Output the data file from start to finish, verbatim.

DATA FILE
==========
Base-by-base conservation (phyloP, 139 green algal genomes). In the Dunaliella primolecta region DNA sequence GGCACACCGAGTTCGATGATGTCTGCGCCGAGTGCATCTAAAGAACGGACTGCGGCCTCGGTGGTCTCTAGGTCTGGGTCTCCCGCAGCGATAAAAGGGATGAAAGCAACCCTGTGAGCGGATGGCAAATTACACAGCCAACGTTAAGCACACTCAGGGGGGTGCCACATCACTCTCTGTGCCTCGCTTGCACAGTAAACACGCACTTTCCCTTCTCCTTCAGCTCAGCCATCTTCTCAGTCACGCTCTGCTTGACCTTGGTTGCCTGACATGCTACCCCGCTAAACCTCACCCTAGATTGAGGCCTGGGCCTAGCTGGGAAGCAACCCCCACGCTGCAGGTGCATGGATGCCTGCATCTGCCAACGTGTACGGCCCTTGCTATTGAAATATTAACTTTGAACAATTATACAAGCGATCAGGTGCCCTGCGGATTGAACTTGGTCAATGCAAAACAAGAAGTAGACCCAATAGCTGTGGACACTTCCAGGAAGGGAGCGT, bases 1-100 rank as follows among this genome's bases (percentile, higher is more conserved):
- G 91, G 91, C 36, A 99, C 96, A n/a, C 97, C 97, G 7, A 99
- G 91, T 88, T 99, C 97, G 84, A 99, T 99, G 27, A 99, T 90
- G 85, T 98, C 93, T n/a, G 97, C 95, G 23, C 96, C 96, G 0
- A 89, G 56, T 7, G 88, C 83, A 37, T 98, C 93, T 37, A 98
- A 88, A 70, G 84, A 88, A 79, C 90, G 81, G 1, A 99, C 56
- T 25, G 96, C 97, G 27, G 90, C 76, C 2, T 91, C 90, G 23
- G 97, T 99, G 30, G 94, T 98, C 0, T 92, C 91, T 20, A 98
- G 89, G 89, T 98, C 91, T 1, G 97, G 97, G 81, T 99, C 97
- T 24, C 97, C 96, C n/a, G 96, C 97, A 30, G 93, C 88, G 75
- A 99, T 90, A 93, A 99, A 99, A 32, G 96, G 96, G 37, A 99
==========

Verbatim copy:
Base-by-base conservation (phyloP, 139 green algal genomes). In the Dunaliella primolecta region DNA sequence GGCACACCGAGTTCGATGATGTCTGCGCCGAGTGCATCTAAAGAACGGACTGCGGCCTCGGTGGTCTCTAGGTCTGGGTCTCCCGCAGCGATAAAAGGGATGAAAGCAACCCTGTGAGCGGATGGCAAATTACACAGCCAACGTTAAGCACACTCAGGGGGGTGCCACATCACTCTCTGTGCCTCGCTTGCACAGTAAACACGCACTTTCCCTTCTCCTTCAGCTCAGCCATCTTCTCAGTCACGCTCTGCTTGACCTTGGTTGCCTGACATGCTACCCCGCTAAACCTCACCCTAGATTGAGGCCTGGGCCTAGCTGGGAAGCAACCCCCACGCTGCAGGTGCATGGATGCCTGCATCTGCCAACGTGTACGGCCCTTGCTATTGAAATATTAACTTTGAACAATTATACAAGCGATCAGGTGCCCTGCGGATTGAACTTGGTCAATGCAAAACAAGAAGTAGACCCAATAGCTGTGGACACTTCCAGGAAGGGAGCGT, bases 1-100 rank as follows among this genome's bases (percentile, higher is more conserved):
- G 91, G 91, C 36, A 99, C 96, A n/a, C 97, C 97, G 7, A 99
- G 91, T 88, T 99, C 97, G 84, A 99, T 99, G 27, A 99, T 90
- G 85, T 98, C 93, T n/a, G 97, C 95, G 23, C 96, C 96, G 0
- A 89, G 56, T 7, G 88, C 83, A 37, T 98, C 93, T 37, A 98
- A 88, A 70, G 84, A 88, A 79, C 90, G 81, G 1, A 99, C 56
- T 25, G 96, C 97, G 27, G 90, C 76, C 2, T 91, C 90, G 23
- G 97, T 99, G 30, G 94, T 98, C 0, T 92, C 91, T 20, A 98
- G 89, G 89, T 98, C 91, T 1, G 97, G 97, G 81, T 99, C 97
- T 24, C 97, C 96, C n/a, G 96, C 97, A 30, G 93, C 88, G 75
- A 99, T 90, A 93, A 99, A 99, A 32, G 96, G 96, G 37, A 99